Administer the diluted solution of dexrazoxane in lactated ringer's intravenously over a quarter of an hour (15 minutes) before doxorubicin. Doxorubicin is usually infused approximately 30 minutes after dexrazoxane. It is not advisable to use dexrazoxane with a non-anthracycline chemotherapy regimen.
For extravasation prevention, the proposed dosage and rate is 1,000 mg/minute IV within 6 hours post extravasation. This administration is then followed with doses of 1,000 mg/minute and 500 mg/minute after 2 and 3 days, respectively.
Dosing mechanism differs in people with renal or hepatic impairment.
Dosing in Renal Impaired Patients:
The dose of dexrazoxane requires a reduction in patients who have moderate to significant renal impairment (e.g., creatinine clearance lower than 40 mL/min) by 50%, i.e., dexrazoxane to doxorubicin ratio reduced to 5 to 1 (e.g., 200 mg/m^2 dexrazoxane: 40 mg/m^2 doxorubicin).
Dosing in Hepatic Impairment:
In a patient with hyperbilirubinemia, it is necessary to decrease the dosage of doxorubicin, leading to a subsequent dosage reduction of dexrazoxane in this group of patients, while still maintaining the 10 to 1 ratio.
Dexrazoxane is recommended for use only in patients who have been administered an increasing doxorubicin dose of 300 mg/m^2, or doses of epirubicin >550 mg/m^2 and are continuing with anthracycline therapy.
The common side effects that culminate from dexrazoxane use include dose-limiting myelotoxicity (neutropenia, leukopenia, granulocytopenia, and thrombocytopenia), which is very similar to the side-effect profile of anthracyclines. It is, therefore, challenging to distinguish the adverse effects seen with dexrazoxane use from those of anthracycline chemotherapy. Other adverse effects include nausea/vomiting, increased renal excretion of iron and zinc, hair loss, mucositis, inconsistent increases in liver enzymes (alanine aminotransferase/aspartate aminotransferase), reactions at the injection site such as pain, superficial phlebitis, which led to the recommendation that dexrazoxane should be administered via a large vein. Embryo-fetal toxicity and male infertility were also noted in studies conducted on mice.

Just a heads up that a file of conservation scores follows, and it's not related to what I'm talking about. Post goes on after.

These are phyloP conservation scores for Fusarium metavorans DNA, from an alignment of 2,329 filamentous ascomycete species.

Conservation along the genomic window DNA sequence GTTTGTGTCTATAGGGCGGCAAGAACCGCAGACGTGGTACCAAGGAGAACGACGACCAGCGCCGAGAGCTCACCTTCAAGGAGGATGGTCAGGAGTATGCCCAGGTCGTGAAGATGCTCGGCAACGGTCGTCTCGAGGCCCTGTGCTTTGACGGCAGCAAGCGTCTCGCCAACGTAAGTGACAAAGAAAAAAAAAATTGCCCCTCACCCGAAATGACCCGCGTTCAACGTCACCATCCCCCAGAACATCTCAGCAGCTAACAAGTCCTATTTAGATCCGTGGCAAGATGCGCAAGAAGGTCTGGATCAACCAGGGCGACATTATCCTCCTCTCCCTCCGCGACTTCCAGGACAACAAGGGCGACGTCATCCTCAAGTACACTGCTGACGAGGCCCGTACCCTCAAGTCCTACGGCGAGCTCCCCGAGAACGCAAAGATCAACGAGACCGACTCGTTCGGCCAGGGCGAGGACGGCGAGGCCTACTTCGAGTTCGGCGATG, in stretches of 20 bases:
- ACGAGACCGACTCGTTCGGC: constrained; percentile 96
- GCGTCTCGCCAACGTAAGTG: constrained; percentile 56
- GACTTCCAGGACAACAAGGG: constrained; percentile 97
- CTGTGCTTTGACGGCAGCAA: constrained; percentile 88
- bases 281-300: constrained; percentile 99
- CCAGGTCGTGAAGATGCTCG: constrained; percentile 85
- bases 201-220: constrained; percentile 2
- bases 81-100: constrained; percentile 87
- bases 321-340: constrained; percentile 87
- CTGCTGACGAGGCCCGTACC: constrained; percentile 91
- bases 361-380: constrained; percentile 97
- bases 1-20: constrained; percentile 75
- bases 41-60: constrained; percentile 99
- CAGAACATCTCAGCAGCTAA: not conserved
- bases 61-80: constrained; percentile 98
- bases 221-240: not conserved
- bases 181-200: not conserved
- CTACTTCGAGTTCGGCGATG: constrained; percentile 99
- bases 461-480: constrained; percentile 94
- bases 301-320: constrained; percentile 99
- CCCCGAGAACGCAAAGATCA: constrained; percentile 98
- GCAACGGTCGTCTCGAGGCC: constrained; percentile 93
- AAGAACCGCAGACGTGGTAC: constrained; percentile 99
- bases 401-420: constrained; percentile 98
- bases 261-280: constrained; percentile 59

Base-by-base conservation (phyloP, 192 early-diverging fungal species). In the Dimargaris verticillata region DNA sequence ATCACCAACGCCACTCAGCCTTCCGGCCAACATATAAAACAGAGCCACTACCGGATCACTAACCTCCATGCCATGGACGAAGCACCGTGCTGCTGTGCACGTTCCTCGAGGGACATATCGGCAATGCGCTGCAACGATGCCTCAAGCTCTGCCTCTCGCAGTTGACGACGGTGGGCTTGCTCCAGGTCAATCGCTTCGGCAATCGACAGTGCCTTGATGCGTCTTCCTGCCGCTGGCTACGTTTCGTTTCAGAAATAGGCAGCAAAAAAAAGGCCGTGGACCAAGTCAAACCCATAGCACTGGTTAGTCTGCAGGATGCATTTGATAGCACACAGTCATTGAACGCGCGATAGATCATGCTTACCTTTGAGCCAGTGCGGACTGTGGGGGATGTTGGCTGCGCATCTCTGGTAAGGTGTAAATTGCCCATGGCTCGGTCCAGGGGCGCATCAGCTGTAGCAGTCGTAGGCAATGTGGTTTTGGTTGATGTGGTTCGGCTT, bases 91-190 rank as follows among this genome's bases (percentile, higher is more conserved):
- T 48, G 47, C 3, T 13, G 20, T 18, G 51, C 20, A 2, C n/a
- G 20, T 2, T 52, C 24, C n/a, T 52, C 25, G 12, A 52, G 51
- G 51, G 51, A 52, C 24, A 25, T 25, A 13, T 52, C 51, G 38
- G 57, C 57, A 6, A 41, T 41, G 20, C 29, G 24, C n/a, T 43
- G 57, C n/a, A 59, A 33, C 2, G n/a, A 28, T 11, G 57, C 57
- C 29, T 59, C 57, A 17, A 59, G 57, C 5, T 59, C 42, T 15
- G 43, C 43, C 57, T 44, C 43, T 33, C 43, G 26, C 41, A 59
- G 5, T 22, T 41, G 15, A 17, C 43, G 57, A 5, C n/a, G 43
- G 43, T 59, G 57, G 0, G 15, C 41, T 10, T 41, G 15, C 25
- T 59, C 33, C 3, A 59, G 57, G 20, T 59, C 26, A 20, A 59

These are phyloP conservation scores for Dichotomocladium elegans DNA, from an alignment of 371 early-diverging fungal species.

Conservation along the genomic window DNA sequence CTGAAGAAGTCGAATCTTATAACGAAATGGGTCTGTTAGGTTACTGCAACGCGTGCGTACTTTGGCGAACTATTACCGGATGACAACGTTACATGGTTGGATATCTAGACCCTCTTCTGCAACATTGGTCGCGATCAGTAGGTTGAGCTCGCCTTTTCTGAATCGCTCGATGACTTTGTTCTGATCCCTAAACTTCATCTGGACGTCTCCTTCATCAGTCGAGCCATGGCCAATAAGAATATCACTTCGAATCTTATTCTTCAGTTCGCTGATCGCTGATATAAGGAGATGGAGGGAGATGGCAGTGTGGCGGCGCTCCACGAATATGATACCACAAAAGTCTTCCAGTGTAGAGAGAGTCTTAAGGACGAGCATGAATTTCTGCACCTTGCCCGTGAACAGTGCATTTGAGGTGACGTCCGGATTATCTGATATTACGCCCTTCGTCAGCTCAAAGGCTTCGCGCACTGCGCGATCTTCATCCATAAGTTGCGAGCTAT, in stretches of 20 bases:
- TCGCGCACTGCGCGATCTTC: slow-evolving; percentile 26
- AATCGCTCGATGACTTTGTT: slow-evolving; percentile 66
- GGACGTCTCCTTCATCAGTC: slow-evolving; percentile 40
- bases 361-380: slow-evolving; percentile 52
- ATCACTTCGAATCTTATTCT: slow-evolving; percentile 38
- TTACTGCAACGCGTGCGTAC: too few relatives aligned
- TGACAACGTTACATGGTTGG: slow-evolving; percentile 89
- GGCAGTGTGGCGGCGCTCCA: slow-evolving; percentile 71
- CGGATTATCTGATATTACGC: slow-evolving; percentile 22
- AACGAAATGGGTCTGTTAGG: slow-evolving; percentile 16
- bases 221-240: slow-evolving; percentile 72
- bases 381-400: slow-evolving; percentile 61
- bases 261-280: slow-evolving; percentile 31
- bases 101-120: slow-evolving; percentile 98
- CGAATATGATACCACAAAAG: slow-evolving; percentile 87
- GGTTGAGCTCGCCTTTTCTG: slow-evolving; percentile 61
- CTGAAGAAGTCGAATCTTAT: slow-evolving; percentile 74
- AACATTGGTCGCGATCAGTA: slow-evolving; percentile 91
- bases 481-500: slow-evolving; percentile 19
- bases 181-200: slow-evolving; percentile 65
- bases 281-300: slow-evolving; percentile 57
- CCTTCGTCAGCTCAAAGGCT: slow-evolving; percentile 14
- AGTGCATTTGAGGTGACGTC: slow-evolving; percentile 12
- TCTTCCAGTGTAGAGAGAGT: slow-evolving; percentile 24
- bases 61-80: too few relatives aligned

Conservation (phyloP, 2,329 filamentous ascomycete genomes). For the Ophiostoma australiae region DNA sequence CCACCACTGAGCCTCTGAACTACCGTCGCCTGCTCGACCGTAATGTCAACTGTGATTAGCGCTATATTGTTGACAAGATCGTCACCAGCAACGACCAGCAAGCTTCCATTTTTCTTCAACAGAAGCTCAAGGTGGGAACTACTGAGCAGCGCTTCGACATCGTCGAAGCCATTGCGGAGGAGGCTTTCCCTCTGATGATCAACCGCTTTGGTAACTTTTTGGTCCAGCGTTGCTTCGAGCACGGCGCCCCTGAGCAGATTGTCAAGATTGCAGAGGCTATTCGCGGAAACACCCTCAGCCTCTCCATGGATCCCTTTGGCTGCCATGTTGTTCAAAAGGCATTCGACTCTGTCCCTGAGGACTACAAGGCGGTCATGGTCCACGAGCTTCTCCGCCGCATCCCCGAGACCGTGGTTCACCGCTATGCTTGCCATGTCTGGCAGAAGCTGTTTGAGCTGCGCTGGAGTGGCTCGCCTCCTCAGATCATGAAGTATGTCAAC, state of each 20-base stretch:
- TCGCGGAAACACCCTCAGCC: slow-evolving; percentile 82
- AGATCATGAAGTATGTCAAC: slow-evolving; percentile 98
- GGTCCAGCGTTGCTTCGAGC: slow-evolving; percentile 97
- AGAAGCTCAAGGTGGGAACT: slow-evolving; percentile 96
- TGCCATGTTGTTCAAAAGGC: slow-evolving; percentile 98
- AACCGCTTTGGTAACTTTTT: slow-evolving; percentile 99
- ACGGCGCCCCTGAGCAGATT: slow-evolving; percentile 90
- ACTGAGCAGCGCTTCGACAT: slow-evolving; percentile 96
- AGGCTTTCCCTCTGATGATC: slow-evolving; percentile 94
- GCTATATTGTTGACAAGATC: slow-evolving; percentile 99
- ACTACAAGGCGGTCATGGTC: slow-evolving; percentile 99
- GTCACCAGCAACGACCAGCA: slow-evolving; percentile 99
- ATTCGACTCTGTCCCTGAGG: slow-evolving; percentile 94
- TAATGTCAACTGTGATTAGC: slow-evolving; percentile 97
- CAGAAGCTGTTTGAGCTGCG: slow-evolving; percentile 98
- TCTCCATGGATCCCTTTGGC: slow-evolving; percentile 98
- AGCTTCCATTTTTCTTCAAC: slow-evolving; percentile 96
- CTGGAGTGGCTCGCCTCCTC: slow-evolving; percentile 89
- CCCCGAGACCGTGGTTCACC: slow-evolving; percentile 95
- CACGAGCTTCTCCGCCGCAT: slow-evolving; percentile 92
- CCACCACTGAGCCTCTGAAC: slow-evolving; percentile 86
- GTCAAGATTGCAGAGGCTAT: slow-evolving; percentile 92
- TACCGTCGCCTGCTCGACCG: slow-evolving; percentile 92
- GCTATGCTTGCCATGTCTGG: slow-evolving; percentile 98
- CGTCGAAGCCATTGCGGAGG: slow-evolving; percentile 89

Recently, there have been concerns about the risk, particularly in pediatric patients, with long-term effects of dexrazoxane, who continuously received doses to inhibit cardiotoxicity. Although very sporadic, the incidence of other primary malignancies (myelodysplastic syndrome and acute myeloid leukemia) in the patient group treated with dexrazoxane manifested a threefold increase compared with controls, which researchers documented in two randomized studies.
According to the FDA, dexrazoxane classifies as a Category D drug.
In a study conducted on pregnant mice and rabbits, dexrazoxane dispensation led to toxicities in embryos and their mothers, as well as embryonal malformation at doses notably lower than those clinically approved for human use.
Dexrazoxane use could also lead to infertility in males based on its effects on a repeated dose toxicology research. During this study, rats and dogs received the drug every week for six weeks, in doses that were significantly lower than the specified human dose, with the dogs receiving doses equal to those given to humans. These led to notable cases of testicular atrophy in these test subjects, subsequently attributed to dexrazoxane use.